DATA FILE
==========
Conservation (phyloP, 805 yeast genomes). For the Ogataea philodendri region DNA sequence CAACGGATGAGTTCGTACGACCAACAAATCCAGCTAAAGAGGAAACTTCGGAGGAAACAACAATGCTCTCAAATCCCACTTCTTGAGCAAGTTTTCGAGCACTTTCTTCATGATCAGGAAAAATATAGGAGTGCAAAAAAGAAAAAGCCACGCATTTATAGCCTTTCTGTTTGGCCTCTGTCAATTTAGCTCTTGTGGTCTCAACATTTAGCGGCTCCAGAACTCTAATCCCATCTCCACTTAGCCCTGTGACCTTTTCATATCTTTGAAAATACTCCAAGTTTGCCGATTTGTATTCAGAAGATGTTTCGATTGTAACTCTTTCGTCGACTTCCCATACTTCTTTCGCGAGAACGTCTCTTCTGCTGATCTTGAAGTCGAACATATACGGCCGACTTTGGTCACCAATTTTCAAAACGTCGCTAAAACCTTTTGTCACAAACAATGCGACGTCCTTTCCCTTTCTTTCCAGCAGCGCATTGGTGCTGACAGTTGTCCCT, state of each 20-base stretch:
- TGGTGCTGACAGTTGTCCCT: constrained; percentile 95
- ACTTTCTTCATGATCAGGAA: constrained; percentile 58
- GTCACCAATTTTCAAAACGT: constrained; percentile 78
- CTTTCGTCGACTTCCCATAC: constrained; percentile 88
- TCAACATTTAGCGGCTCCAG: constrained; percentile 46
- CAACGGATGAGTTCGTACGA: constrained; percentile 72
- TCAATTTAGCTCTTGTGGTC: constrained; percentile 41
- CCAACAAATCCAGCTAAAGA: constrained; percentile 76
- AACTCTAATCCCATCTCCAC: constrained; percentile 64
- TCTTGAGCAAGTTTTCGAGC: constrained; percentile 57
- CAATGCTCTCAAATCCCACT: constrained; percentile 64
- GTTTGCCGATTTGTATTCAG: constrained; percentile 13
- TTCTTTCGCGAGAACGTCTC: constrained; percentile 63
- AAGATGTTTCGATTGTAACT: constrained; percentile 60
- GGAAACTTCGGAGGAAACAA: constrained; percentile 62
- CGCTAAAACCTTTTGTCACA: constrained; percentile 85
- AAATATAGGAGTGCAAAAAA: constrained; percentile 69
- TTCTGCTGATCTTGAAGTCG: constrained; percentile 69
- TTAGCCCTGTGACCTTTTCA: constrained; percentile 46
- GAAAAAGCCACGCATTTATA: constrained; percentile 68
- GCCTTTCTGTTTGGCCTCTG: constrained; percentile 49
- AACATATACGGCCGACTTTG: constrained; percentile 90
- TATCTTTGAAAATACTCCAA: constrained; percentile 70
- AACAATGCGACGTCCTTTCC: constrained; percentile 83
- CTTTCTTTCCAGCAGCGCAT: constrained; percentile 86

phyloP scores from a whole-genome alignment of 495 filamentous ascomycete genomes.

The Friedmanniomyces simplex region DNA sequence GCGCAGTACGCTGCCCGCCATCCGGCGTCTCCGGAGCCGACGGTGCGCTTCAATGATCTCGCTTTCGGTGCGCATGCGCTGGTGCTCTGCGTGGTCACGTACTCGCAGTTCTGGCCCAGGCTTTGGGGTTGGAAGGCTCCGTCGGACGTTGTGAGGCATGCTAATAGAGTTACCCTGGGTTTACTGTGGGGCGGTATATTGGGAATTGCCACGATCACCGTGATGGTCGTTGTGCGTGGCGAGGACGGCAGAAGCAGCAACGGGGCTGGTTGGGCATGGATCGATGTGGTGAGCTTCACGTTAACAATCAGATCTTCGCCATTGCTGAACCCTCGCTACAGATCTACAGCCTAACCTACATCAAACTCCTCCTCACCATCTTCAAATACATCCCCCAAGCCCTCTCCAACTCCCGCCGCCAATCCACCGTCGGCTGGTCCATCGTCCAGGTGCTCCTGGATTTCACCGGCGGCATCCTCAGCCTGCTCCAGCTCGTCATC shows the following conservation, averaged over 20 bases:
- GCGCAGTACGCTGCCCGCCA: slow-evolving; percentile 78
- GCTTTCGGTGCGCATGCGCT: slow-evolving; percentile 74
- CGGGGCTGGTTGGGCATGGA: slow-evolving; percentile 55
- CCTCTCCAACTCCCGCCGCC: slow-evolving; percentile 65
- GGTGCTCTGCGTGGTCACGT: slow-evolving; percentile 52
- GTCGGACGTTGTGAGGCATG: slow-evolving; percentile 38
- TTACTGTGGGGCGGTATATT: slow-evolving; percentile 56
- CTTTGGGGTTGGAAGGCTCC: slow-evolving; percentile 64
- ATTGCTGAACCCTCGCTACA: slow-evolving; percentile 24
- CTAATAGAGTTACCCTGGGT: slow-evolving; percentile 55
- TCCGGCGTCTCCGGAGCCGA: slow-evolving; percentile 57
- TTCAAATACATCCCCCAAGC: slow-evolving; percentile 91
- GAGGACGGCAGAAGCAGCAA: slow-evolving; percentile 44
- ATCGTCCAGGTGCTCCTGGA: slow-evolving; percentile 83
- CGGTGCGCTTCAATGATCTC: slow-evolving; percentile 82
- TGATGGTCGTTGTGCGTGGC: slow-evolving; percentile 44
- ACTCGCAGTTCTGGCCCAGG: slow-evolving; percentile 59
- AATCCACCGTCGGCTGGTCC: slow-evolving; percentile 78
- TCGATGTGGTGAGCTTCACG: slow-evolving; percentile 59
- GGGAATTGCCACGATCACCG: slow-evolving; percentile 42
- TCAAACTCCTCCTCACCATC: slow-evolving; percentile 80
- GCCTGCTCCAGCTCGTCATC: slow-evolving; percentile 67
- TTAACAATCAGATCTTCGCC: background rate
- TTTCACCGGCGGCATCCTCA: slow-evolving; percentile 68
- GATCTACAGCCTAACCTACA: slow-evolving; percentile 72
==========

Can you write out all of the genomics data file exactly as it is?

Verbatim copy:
Conservation (phyloP, 805 yeast genomes). For the Ogataea philodendri region DNA sequence CAACGGATGAGTTCGTACGACCAACAAATCCAGCTAAAGAGGAAACTTCGGAGGAAACAACAATGCTCTCAAATCCCACTTCTTGAGCAAGTTTTCGAGCACTTTCTTCATGATCAGGAAAAATATAGGAGTGCAAAAAAGAAAAAGCCACGCATTTATAGCCTTTCTGTTTGGCCTCTGTCAATTTAGCTCTTGTGGTCTCAACATTTAGCGGCTCCAGAACTCTAATCCCATCTCCACTTAGCCCTGTGACCTTTTCATATCTTTGAAAATACTCCAAGTTTGCCGATTTGTATTCAGAAGATGTTTCGATTGTAACTCTTTCGTCGACTTCCCATACTTCTTTCGCGAGAACGTCTCTTCTGCTGATCTTGAAGTCGAACATATACGGCCGACTTTGGTCACCAATTTTCAAAACGTCGCTAAAACCTTTTGTCACAAACAATGCGACGTCCTTTCCCTTTCTTTCCAGCAGCGCATTGGTGCTGACAGTTGTCCCT, state of each 20-base stretch:
- TGGTGCTGACAGTTGTCCCT: constrained; percentile 95
- ACTTTCTTCATGATCAGGAA: constrained; percentile 58
- GTCACCAATTTTCAAAACGT: constrained; percentile 78
- CTTTCGTCGACTTCCCATAC: constrained; percentile 88
- TCAACATTTAGCGGCTCCAG: constrained; percentile 46
- CAACGGATGAGTTCGTACGA: constrained; percentile 72
- TCAATTTAGCTCTTGTGGTC: constrained; percentile 41
- CCAACAAATCCAGCTAAAGA: constrained; percentile 76
- AACTCTAATCCCATCTCCAC: constrained; percentile 64
- TCTTGAGCAAGTTTTCGAGC: constrained; percentile 57
- CAATGCTCTCAAATCCCACT: constrained; percentile 64
- GTTTGCCGATTTGTATTCAG: constrained; percentile 13
- TTCTTTCGCGAGAACGTCTC: constrained; percentile 63
- AAGATGTTTCGATTGTAACT: constrained; percentile 60
- GGAAACTTCGGAGGAAACAA: constrained; percentile 62
- CGCTAAAACCTTTTGTCACA: constrained; percentile 85
- AAATATAGGAGTGCAAAAAA: constrained; percentile 69
- TTCTGCTGATCTTGAAGTCG: constrained; percentile 69
- TTAGCCCTGTGACCTTTTCA: constrained; percentile 46
- GAAAAAGCCACGCATTTATA: constrained; percentile 68
- GCCTTTCTGTTTGGCCTCTG: constrained; percentile 49
- AACATATACGGCCGACTTTG: constrained; percentile 90
- TATCTTTGAAAATACTCCAA: constrained; percentile 70
- AACAATGCGACGTCCTTTCC: constrained; percentile 83
- CTTTCTTTCCAGCAGCGCAT: constrained; percentile 86

phyloP scores from a whole-genome alignment of 495 filamentous ascomycete genomes.

The Friedmanniomyces simplex region DNA sequence GCGCAGTACGCTGCCCGCCATCCGGCGTCTCCGGAGCCGACGGTGCGCTTCAATGATCTCGCTTTCGGTGCGCATGCGCTGGTGCTCTGCGTGGTCACGTACTCGCAGTTCTGGCCCAGGCTTTGGGGTTGGAAGGCTCCGTCGGACGTTGTGAGGCATGCTAATAGAGTTACCCTGGGTTTACTGTGGGGCGGTATATTGGGAATTGCCACGATCACCGTGATGGTCGTTGTGCGTGGCGAGGACGGCAGAAGCAGCAACGGGGCTGGTTGGGCATGGATCGATGTGGTGAGCTTCACGTTAACAATCAGATCTTCGCCATTGCTGAACCCTCGCTACAGATCTACAGCCTAACCTACATCAAACTCCTCCTCACCATCTTCAAATACATCCCCCAAGCCCTCTCCAACTCCCGCCGCCAATCCACCGTCGGCTGGTCCATCGTCCAGGTGCTCCTGGATTTCACCGGCGGCATCCTCAGCCTGCTCCAGCTCGTCATC shows the following conservation, averaged over 20 bases:
- GCGCAGTACGCTGCCCGCCA: slow-evolving; percentile 78
- GCTTTCGGTGCGCATGCGCT: slow-evolving; percentile 74
- CGGGGCTGGTTGGGCATGGA: slow-evolving; percentile 55
- CCTCTCCAACTCCCGCCGCC: slow-evolving; percentile 65
- GGTGCTCTGCGTGGTCACGT: slow-evolving; percentile 52
- GTCGGACGTTGTGAGGCATG: slow-evolving; percentile 38
- TTACTGTGGGGCGGTATATT: slow-evolving; percentile 56
- CTTTGGGGTTGGAAGGCTCC: slow-evolving; percentile 64
- ATTGCTGAACCCTCGCTACA: slow-evolving; percentile 24
- CTAATAGAGTTACCCTGGGT: slow-evolving; percentile 55
- TCCGGCGTCTCCGGAGCCGA: slow-evolving; percentile 57
- TTCAAATACATCCCCCAAGC: slow-evolving; percentile 91
- GAGGACGGCAGAAGCAGCAA: slow-evolving; percentile 44
- ATCGTCCAGGTGCTCCTGGA: slow-evolving; percentile 83
- CGGTGCGCTTCAATGATCTC: slow-evolving; percentile 82
- TGATGGTCGTTGTGCGTGGC: slow-evolving; percentile 44
- ACTCGCAGTTCTGGCCCAGG: slow-evolving; percentile 59
- AATCCACCGTCGGCTGGTCC: slow-evolving; percentile 78
- TCGATGTGGTGAGCTTCACG: slow-evolving; percentile 59
- GGGAATTGCCACGATCACCG: slow-evolving; percentile 42
- TCAAACTCCTCCTCACCATC: slow-evolving; percentile 80
- GCCTGCTCCAGCTCGTCATC: slow-evolving; percentile 67
- TTAACAATCAGATCTTCGCC: background rate
- TTTCACCGGCGGCATCCTCA: slow-evolving; percentile 68
- GATCTACAGCCTAACCTACA: slow-evolving; percentile 72